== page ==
I’d be wide open to it in some way. I don’t know if it would ever be as Barney Stinson, but listen, Hayden Schlossberg and John Hurwitz wrote Harold and Kumar Go to White Castle, and that was a big break for Neil Patrick Harris in sort of breaking the Doogie Howser of it all. And so they know Neil, and it would just be a matter of “OK, how can we do this and move this story?” And that would be awesome.
Anyone who comes on board that is a fan or supportive, it’s just so great to have all these actors knock it out of the park.
Your book also covers some of your other movie roles, including one of your best: My Cousin Vinny. Are there any behind-the-scenes stories from that movie you can share?
Yeah, that movie. That’s a late-for-dinner movie, as I write in the book. If it’s on TV, you’re going to be late for dinner. You can’t turn it off.
There are plenty of interesting stories. When I looked at Fred Goodwin, that was his last performance as the judge, and then Joe Pesci, just watching the camera department hold both of those guys in the same frame. One substantially taller than the other. I always enjoy watching them figure out how to do that because I think they were 2 feet in height apart.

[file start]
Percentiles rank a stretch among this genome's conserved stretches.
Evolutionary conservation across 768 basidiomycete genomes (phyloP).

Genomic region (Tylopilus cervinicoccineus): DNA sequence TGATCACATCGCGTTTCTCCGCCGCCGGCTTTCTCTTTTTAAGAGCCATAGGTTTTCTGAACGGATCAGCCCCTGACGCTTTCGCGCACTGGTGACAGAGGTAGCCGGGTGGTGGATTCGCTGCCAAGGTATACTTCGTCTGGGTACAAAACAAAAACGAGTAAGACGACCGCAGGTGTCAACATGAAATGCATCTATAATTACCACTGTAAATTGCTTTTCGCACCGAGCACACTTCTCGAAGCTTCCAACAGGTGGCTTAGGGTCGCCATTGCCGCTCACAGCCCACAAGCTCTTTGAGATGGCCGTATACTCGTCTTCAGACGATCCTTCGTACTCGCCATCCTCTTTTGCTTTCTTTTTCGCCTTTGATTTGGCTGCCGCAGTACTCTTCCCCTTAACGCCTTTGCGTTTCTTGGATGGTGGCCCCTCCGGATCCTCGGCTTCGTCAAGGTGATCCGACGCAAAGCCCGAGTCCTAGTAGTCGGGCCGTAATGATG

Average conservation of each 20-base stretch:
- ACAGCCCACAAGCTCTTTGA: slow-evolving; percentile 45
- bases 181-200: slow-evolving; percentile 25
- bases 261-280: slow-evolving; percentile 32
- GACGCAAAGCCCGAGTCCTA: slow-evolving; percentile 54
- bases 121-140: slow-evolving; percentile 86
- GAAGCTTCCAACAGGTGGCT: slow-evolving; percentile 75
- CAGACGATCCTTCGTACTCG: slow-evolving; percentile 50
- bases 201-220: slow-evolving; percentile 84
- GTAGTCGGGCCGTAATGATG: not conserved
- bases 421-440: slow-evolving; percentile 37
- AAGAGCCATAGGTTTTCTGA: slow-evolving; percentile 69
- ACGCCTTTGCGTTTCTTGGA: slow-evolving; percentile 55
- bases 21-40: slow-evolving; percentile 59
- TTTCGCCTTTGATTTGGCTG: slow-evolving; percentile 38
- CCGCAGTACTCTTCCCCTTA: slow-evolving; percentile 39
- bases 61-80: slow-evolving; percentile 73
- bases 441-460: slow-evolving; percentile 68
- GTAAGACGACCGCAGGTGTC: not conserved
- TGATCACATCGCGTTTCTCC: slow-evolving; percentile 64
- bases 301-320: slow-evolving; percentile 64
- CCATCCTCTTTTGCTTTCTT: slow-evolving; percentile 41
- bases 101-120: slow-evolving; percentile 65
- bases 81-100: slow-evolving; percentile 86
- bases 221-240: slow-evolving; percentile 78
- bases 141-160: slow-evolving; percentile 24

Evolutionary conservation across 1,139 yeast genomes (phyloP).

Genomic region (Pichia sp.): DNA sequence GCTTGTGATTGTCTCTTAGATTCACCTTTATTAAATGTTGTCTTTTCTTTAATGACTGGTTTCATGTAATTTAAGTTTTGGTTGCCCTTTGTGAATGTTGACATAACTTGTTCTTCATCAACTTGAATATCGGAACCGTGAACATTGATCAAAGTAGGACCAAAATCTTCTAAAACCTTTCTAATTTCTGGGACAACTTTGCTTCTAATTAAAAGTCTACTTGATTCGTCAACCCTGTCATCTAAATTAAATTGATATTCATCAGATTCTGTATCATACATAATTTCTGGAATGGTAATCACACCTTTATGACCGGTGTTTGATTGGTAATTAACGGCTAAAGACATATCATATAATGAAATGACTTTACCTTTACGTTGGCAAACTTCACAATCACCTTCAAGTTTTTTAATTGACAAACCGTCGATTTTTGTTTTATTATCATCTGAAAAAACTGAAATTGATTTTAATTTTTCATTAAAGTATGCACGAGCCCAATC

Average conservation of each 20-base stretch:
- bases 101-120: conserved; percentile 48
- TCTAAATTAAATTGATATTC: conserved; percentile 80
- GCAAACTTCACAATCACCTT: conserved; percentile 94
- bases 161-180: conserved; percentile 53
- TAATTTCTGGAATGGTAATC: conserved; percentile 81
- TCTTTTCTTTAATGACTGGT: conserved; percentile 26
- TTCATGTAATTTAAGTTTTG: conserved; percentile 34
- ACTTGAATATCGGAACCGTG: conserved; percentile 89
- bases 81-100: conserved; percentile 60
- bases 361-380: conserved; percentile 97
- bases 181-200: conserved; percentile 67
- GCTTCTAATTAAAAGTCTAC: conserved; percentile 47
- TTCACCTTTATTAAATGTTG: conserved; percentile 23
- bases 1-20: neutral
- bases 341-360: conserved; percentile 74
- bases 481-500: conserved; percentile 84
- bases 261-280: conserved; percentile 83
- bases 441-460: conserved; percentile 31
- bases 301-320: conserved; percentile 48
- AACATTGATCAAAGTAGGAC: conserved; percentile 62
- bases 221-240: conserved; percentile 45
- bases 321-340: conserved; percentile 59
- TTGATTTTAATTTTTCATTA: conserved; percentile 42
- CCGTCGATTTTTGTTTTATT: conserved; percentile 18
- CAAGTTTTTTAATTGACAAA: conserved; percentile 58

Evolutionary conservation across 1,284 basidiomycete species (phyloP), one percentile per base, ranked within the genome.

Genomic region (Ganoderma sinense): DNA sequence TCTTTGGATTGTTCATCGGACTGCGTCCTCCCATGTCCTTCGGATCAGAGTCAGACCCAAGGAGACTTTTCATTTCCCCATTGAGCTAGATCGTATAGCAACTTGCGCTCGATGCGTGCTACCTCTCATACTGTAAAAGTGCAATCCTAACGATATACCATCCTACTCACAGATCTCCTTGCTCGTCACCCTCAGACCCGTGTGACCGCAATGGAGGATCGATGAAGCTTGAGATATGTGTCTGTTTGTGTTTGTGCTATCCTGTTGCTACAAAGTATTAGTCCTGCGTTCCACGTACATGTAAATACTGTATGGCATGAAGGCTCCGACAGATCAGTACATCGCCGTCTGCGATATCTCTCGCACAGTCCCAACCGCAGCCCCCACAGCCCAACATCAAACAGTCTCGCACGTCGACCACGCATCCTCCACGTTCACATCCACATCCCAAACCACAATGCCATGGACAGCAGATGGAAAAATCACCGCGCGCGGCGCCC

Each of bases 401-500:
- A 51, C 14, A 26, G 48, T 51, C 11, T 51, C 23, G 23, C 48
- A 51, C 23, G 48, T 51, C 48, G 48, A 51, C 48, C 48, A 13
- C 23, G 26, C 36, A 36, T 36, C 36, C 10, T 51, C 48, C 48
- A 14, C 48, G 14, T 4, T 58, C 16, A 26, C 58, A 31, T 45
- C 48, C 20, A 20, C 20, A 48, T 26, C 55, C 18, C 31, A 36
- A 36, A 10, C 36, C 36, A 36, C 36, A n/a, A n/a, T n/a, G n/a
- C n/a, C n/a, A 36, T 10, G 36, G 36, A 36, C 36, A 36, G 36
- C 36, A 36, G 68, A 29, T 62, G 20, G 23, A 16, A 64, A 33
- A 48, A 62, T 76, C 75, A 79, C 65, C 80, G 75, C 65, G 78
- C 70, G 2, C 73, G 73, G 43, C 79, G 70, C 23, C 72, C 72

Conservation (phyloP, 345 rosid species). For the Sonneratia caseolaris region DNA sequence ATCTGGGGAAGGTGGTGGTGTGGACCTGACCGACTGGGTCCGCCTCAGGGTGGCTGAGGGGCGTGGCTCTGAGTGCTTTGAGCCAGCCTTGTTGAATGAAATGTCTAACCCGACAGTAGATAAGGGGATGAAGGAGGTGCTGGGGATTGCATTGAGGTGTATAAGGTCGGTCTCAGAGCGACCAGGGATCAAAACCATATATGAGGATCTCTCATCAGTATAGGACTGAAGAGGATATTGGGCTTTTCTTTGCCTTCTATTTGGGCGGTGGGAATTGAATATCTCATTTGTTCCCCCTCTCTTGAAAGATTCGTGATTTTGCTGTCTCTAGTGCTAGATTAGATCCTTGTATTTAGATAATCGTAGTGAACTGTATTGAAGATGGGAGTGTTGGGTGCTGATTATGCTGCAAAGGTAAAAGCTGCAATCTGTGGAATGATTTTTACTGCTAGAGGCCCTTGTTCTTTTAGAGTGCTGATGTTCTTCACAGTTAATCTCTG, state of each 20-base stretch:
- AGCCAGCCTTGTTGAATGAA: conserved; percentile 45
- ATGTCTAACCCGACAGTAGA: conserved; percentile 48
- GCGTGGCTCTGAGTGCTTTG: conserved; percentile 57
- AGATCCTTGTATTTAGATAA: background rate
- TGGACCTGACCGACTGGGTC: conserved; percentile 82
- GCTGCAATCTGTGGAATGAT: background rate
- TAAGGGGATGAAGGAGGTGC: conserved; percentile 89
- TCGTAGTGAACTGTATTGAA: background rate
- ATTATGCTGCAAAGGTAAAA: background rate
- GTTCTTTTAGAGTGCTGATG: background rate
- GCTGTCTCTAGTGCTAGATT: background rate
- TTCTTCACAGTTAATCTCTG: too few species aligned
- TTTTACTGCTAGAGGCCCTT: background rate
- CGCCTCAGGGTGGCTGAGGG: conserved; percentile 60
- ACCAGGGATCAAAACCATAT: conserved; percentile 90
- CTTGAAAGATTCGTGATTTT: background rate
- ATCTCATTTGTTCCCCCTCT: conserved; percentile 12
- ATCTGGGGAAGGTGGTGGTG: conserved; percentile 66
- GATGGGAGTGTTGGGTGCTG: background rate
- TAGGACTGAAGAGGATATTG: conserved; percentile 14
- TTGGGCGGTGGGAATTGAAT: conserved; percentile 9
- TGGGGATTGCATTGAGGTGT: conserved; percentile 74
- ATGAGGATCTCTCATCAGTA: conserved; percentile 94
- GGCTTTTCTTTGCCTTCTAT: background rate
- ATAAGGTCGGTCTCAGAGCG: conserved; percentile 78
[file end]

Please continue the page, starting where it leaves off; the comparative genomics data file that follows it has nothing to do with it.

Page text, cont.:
The most fun is Austin Pendleton as the stuttering public defender. If you watch that scene again where he’s presenting his defense, look at me, Joe Pesci, and Mitchell Whitfield. We are just cracking up. We cannot hold it together. We’re out of focus, but if you look in the background, you just see our shoulders bouncing up and down.
You were almost in Running on Empty. Were there any major what-if moments in your career?
I remember reading the script for Rain Man. I remember even talking to John Avildsen, who directed The Karate Kid. He had read that script. I think he considered directing it at one point when it crossed his desk. But the Tom Cruise role was pretty sought after. I never got to audition. It never went anywhere. But that was one that I said, “Boy, that’s such a beautiful script.”
Before we go, is there anything else you want to say about Waxing On?
For me, the book is a celebration of this film, this role, my life walking in the shoes of this character, how unique that’s been, and how the fans never let it go away. So it’s sort of a tribute to all of that and a lot of never-before-told stories behind the scenes over almost four decades. I think now is a great time for that. So I hope folks check it out.
Waxing On: The Karate Kid and Me is available now where books are sold. Cobra Kai is streaming on Netflix.